April 9, 2020
By Bethany Kloc, Communications Manager

As the number of Covid-19 cases rise in our area, it’s important to plan for the safety of all our family members, including our pets. SPCA Serving Erie County Officer Tyler Robertson has been on the front lines since the pandemic began helping people and animals. “We’ve received calls from concerned citizens asking what to do with pets who have been in a home with someone who has tested positive for Covid-19. If you’re not feeling well, or are showing signs of Covid-19, limit your exposure to your pet. If there is someone else in the home who can care for your pet, it’s a good idea to ask them to take over all the caretaking responsibilities.

“Right now, the SPCA is helping pets of two people who tested positive for Covid-19 and who are now hospitalized. In one case, the manager of the property was caring for the animal, but that’s not a long-term, sustainable solution. In the other case, the family of the person hospitalized can no longer care for their family member’s dog.

“Everything is on a case-by-case basis and because of their specific circumstances, these two pets are going to be surrendered to the SPCA. (They will be segregated from other animals at the shelter.) What we’re struggling with is finding the medical and vaccination records for these animals. It’s difficult when we don’t know animals’ histories and obviously right now, the owners are unable to provide that information.”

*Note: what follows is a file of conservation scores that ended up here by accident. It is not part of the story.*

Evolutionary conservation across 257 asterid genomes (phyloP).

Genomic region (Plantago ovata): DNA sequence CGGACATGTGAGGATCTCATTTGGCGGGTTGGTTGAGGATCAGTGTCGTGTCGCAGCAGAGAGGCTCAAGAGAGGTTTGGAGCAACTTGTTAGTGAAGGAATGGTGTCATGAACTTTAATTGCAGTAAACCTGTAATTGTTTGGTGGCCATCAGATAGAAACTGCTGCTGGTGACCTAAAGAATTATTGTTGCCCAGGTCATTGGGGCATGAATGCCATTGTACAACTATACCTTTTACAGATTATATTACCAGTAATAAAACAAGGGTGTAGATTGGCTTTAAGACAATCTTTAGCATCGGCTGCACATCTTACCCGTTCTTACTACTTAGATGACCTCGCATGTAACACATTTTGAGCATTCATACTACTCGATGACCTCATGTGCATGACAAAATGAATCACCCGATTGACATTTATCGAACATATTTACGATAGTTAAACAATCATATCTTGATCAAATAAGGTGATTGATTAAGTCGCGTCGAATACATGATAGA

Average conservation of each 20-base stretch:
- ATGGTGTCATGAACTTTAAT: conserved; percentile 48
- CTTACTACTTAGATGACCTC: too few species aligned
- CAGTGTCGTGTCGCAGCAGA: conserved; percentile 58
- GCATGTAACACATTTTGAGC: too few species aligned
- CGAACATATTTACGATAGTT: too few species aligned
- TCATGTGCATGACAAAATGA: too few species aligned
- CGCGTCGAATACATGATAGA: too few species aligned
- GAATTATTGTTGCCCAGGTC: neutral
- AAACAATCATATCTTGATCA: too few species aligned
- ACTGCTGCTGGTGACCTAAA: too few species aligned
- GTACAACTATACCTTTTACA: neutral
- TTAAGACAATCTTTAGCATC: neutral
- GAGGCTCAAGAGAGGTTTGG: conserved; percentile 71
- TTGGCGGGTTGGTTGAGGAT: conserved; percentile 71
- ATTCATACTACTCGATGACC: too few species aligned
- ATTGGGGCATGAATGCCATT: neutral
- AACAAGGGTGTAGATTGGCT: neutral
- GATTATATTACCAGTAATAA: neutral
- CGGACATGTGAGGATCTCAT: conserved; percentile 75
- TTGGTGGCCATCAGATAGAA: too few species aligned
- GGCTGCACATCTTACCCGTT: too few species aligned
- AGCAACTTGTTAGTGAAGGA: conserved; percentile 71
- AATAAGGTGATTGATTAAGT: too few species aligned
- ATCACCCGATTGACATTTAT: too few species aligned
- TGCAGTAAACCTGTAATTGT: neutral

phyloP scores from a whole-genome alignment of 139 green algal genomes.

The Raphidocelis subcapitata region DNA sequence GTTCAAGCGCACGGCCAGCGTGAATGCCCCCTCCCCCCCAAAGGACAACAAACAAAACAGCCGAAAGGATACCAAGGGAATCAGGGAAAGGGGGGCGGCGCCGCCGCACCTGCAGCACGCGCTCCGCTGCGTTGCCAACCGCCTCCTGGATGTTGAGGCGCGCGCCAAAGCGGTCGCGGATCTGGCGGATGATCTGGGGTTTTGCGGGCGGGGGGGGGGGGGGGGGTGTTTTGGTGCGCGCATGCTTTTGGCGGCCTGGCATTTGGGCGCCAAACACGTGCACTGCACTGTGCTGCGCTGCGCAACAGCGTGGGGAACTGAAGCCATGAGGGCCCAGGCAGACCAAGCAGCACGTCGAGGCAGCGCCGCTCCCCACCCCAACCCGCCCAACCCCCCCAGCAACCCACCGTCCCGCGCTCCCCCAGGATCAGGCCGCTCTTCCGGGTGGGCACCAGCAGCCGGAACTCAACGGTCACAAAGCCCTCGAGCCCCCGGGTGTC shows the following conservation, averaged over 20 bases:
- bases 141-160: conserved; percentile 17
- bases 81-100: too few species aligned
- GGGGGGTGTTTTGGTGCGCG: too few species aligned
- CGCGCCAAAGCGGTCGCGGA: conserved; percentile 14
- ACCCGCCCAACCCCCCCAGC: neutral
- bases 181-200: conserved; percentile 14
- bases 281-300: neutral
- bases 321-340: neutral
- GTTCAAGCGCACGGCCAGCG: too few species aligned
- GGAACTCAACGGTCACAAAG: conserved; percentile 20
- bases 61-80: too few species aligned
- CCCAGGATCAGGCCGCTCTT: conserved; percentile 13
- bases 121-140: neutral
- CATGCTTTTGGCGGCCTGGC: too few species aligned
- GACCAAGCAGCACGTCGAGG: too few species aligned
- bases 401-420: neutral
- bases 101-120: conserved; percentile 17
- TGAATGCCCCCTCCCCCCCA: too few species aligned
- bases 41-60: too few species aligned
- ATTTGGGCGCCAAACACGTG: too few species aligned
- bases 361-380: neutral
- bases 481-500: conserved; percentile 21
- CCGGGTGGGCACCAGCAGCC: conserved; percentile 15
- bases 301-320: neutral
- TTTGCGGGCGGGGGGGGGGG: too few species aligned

This means that having a pet emergency preparedness plan is more valuable than ever. Officer Robertson recommends taking these steps:

– Find a trusted individual to care for your pets should you or anyone in your household become ill or hospitalized. Identify local boarding facilities should you need to utilize out-of-home sheltering options.

– Ensure that each of your pets has identification on his/her collar that contains your current address and phone number. If your pet is microchipped, contact the microchip company to make sure your information is current.

– Ideally, create a folder for each of your pets. Include all current vaccination and veterinary records and a list of all medications and where they can be found in your home. Authorize in writing that your veterinarian may release medical records of your pets to individuals/organizations other than you. (You may even want to call your veterinary hospital and ask them to put a note in your file saying this.)

– Stock up and store essential items in a water-proof container including the following: a 2-week supply of food and water, 2-week supply of medications, litter boxes with litter, and a pet first aid kit.

– Have a proper carrier available with appropriate bedding, blankets, and/or towels. Have a bag ready with food dishes, an extra leash, harness, and toys.

For more information about the SPCA Serving Erie County’s Covid-19 response, please visit this page.